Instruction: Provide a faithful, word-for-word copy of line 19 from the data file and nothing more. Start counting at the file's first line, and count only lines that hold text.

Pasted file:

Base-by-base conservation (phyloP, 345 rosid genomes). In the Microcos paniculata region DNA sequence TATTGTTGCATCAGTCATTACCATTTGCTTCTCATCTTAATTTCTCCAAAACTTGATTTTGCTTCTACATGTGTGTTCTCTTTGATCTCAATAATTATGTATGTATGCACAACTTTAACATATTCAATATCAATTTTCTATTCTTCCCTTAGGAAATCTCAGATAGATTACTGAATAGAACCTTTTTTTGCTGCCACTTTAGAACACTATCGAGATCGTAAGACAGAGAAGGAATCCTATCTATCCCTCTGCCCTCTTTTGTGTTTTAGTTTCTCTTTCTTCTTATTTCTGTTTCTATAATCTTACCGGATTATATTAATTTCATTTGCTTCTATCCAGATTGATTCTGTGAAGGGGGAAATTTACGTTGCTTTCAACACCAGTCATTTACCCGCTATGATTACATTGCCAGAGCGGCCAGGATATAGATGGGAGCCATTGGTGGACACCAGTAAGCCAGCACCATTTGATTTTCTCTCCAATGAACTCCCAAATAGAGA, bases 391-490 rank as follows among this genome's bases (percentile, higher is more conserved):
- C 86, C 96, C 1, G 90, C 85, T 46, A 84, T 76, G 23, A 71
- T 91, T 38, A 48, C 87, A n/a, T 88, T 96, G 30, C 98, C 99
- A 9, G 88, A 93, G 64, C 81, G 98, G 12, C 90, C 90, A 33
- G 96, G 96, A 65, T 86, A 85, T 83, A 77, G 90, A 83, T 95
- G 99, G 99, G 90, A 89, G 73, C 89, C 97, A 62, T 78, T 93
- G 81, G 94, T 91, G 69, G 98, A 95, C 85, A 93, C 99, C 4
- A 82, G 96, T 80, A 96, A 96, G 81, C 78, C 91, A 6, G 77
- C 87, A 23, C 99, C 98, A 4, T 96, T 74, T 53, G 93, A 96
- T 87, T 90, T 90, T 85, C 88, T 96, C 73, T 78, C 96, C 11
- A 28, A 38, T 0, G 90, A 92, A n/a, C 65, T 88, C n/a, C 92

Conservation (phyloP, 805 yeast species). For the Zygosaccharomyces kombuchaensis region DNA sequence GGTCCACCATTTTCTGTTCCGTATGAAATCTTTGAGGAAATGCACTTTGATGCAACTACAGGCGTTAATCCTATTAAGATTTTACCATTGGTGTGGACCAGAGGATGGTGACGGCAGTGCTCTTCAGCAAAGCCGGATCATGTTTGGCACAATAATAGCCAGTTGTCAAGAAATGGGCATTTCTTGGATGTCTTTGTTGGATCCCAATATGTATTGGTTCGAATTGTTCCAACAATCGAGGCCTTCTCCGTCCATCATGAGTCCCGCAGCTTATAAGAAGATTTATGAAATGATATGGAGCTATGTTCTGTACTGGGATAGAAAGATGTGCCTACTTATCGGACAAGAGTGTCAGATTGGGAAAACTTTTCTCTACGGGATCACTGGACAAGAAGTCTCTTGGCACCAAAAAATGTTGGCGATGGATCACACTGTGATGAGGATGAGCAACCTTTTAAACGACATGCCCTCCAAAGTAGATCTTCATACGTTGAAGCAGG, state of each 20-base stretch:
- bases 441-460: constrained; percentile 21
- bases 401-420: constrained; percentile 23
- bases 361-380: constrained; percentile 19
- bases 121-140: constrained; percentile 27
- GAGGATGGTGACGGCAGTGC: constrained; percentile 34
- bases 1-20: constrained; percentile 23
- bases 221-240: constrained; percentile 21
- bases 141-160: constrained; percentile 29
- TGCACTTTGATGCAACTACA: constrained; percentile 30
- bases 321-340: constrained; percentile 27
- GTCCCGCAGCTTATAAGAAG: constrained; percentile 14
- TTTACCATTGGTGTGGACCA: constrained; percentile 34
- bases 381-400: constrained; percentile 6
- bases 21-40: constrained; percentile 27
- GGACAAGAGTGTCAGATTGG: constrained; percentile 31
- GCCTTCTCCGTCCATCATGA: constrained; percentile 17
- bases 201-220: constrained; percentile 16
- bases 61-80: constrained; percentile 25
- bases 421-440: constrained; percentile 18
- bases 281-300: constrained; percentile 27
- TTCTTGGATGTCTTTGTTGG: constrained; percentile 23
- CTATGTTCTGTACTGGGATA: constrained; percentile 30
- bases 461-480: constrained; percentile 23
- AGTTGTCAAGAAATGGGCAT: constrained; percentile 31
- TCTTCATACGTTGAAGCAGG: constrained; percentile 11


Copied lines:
- bases 221-240: constrained; percentile 21